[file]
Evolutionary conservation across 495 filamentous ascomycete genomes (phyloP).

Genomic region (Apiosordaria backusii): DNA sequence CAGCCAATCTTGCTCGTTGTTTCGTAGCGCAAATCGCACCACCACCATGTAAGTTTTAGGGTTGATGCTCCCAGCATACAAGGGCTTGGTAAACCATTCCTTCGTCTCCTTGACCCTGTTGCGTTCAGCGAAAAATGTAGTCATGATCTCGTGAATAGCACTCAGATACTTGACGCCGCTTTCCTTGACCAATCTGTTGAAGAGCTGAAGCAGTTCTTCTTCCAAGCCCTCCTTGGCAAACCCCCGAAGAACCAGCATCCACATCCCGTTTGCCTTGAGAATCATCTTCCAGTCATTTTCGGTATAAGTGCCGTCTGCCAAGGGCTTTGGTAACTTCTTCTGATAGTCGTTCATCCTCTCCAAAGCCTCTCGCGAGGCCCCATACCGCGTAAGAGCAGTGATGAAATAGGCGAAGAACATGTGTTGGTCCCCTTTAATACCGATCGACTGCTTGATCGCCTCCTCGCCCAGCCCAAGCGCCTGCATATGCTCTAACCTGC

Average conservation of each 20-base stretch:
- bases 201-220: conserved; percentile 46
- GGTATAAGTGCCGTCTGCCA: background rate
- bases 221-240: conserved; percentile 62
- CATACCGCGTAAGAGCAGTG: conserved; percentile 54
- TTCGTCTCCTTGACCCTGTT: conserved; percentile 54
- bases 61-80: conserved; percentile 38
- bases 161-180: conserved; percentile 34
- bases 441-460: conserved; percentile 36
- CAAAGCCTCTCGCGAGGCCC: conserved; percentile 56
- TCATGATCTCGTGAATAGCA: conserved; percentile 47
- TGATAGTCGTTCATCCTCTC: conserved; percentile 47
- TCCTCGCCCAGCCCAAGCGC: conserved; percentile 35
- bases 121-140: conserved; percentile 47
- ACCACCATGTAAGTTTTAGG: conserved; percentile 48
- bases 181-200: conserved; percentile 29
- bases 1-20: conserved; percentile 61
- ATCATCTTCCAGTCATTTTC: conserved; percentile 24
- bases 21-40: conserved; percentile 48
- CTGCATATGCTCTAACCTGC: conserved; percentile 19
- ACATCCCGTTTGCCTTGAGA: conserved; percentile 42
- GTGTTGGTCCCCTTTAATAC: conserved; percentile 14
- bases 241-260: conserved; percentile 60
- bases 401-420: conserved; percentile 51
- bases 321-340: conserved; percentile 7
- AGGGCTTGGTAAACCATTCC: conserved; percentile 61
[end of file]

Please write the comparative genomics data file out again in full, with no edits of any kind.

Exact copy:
Evolutionary conservation across 495 filamentous ascomycete genomes (phyloP).

Genomic region (Apiosordaria backusii): DNA sequence CAGCCAATCTTGCTCGTTGTTTCGTAGCGCAAATCGCACCACCACCATGTAAGTTTTAGGGTTGATGCTCCCAGCATACAAGGGCTTGGTAAACCATTCCTTCGTCTCCTTGACCCTGTTGCGTTCAGCGAAAAATGTAGTCATGATCTCGTGAATAGCACTCAGATACTTGACGCCGCTTTCCTTGACCAATCTGTTGAAGAGCTGAAGCAGTTCTTCTTCCAAGCCCTCCTTGGCAAACCCCCGAAGAACCAGCATCCACATCCCGTTTGCCTTGAGAATCATCTTCCAGTCATTTTCGGTATAAGTGCCGTCTGCCAAGGGCTTTGGTAACTTCTTCTGATAGTCGTTCATCCTCTCCAAAGCCTCTCGCGAGGCCCCATACCGCGTAAGAGCAGTGATGAAATAGGCGAAGAACATGTGTTGGTCCCCTTTAATACCGATCGACTGCTTGATCGCCTCCTCGCCCAGCCCAAGCGCCTGCATATGCTCTAACCTGC

Average conservation of each 20-base stretch:
- bases 201-220: conserved; percentile 46
- GGTATAAGTGCCGTCTGCCA: background rate
- bases 221-240: conserved; percentile 62
- CATACCGCGTAAGAGCAGTG: conserved; percentile 54
- TTCGTCTCCTTGACCCTGTT: conserved; percentile 54
- bases 61-80: conserved; percentile 38
- bases 161-180: conserved; percentile 34
- bases 441-460: conserved; percentile 36
- CAAAGCCTCTCGCGAGGCCC: conserved; percentile 56
- TCATGATCTCGTGAATAGCA: conserved; percentile 47
- TGATAGTCGTTCATCCTCTC: conserved; percentile 47
- TCCTCGCCCAGCCCAAGCGC: conserved; percentile 35
- bases 121-140: conserved; percentile 47
- ACCACCATGTAAGTTTTAGG: conserved; percentile 48
- bases 181-200: conserved; percentile 29
- bases 1-20: conserved; percentile 61
- ATCATCTTCCAGTCATTTTC: conserved; percentile 24
- bases 21-40: conserved; percentile 48
- CTGCATATGCTCTAACCTGC: conserved; percentile 19
- ACATCCCGTTTGCCTTGAGA: conserved; percentile 42
- GTGTTGGTCCCCTTTAATAC: conserved; percentile 14
- bases 241-260: conserved; percentile 60
- bases 401-420: conserved; percentile 51
- bases 321-340: conserved; percentile 7
- AGGGCTTGGTAAACCATTCC: conserved; percentile 61